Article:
MODERN ARNIS: SIMPLY EFFECTIVE- Widely known as Filipino stick fighting, arnis offers a wide range of techniques of particular value to persons seeking a quick course in self-defense.
Probably the most universal truth in the martial arts is that no one can agree on anything.
If there is an exception to this iron-clad credo— a concept on which most everyone could safely stamp their embossed seal of approval— It would be that the primary goal of any self-defense training is the ability to react without thinking in a life-threatening situation. Although each art has its own stylized blueprint for achieving this goal, the basic idea is to somehow convince the student that he really can defend himself.
For the most part, this is accomplished through the theory that the student must first master the basics and become natural with the particular style. Through endless repetitions and hours of practice, the student will —somewhere down the line— become comfortable with his new-found self-defense system.
This traditional “building block” concept of instruction has indeed proven successful with students who are totally willing to invest the required time, interest and gut commitment to their art.
“The problem,” according to modern arnis founder Remy Presas, “is that many students are not ready to commit themselves so thoroughly to a self-defense program. Many people need quick results, or at least a reasonable system of rewards where they can actually see the results of their labor. This is where arnis training differs from most traditional concepts of instruction. Basically, arnis deals with the simplicity of a person’s natural movement. Instead of reprogramming a person’s natural movement to fit the art, arnis is adapted to fit the student’s natural movement. The idea here is to give the student an immediate sense of accomplishment—to give him something useful that he feels confident with. If the movement is not” natural, a person will have to stop and think, Alright, if he grabs me here I do this, but if he punches me there I do that.’ With arnis, the goal is to develop an individualized system of self-defense based on a person’s inherent physical characteristics.”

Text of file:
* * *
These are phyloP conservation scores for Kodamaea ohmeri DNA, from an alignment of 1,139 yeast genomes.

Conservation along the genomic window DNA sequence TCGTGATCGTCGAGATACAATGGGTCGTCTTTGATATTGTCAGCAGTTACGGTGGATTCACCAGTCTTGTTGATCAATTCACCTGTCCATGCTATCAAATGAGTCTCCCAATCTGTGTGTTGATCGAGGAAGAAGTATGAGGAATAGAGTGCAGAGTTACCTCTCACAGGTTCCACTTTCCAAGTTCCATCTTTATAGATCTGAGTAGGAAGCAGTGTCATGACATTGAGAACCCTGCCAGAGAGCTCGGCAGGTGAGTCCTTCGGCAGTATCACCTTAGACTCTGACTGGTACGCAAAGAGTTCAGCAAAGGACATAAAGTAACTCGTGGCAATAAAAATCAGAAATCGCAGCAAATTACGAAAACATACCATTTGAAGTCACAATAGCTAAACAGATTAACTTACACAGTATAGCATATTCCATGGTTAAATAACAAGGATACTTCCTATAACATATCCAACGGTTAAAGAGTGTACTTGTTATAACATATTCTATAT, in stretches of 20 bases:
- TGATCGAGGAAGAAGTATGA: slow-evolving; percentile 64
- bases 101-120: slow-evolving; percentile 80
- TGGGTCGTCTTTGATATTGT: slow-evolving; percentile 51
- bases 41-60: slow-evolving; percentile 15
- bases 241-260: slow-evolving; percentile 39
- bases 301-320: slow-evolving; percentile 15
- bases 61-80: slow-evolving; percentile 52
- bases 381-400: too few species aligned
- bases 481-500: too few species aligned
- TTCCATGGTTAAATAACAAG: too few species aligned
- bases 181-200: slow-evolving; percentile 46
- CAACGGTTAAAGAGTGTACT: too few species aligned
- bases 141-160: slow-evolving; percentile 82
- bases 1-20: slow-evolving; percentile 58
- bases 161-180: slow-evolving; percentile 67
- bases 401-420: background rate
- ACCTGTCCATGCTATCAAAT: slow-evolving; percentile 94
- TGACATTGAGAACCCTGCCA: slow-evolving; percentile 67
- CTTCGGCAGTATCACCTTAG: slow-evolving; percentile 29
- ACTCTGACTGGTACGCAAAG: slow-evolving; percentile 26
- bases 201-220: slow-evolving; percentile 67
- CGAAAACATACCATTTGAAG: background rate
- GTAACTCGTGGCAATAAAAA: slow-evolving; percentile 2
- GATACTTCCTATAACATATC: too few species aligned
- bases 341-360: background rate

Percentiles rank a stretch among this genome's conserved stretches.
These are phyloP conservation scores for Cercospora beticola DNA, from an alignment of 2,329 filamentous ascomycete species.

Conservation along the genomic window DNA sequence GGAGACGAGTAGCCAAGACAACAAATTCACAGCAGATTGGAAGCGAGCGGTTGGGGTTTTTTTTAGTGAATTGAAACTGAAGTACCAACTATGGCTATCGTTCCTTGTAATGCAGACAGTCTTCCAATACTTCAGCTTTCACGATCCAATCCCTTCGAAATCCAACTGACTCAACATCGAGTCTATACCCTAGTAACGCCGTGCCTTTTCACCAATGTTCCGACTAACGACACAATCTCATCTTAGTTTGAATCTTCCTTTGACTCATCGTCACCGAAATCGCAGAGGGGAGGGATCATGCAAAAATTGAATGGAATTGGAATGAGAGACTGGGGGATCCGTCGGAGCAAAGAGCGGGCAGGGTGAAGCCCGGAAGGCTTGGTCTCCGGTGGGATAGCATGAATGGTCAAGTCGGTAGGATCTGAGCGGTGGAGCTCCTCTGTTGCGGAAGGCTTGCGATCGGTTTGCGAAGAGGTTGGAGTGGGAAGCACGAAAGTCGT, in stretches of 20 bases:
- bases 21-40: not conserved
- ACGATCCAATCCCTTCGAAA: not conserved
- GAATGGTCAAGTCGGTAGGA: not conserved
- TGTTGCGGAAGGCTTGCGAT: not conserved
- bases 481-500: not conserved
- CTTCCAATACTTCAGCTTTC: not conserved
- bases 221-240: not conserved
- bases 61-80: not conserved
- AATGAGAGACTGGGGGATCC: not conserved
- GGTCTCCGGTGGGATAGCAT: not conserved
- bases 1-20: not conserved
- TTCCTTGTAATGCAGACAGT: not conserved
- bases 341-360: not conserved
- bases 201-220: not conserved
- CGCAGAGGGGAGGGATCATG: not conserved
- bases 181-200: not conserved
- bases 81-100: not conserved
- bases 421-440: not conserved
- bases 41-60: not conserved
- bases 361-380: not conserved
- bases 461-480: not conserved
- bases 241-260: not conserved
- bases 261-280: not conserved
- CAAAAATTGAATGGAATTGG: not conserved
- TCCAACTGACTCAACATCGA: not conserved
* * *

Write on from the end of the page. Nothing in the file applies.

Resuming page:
… “The arnis you see today has evolved from centuries of outside influence. On close examination you can see elements of tai chi, wing Chun, aikido, judo, jujitsu, karate and kendo. Like kempo, it incorporates techniques from many arts. I think that part of the reason why it is starting to gain in popularity is because it can be readily adapted as a training supplement by most other styles without contradicting what a student has already learned.
“I’m not trying to change the way people think or the way they train,” concluded Presas, “and I’m not concerned about turning out a lot of clones who do everything exactly the way that I do. What I teach is that the foundation of the art is in the individual, and through arnis, anyone can reach their own potential as a martial artist”.
“Modern Arnis- Simply Effective”, by John Hanson- Black Belt Magazine, September 1981, VOL. 19, NO. 9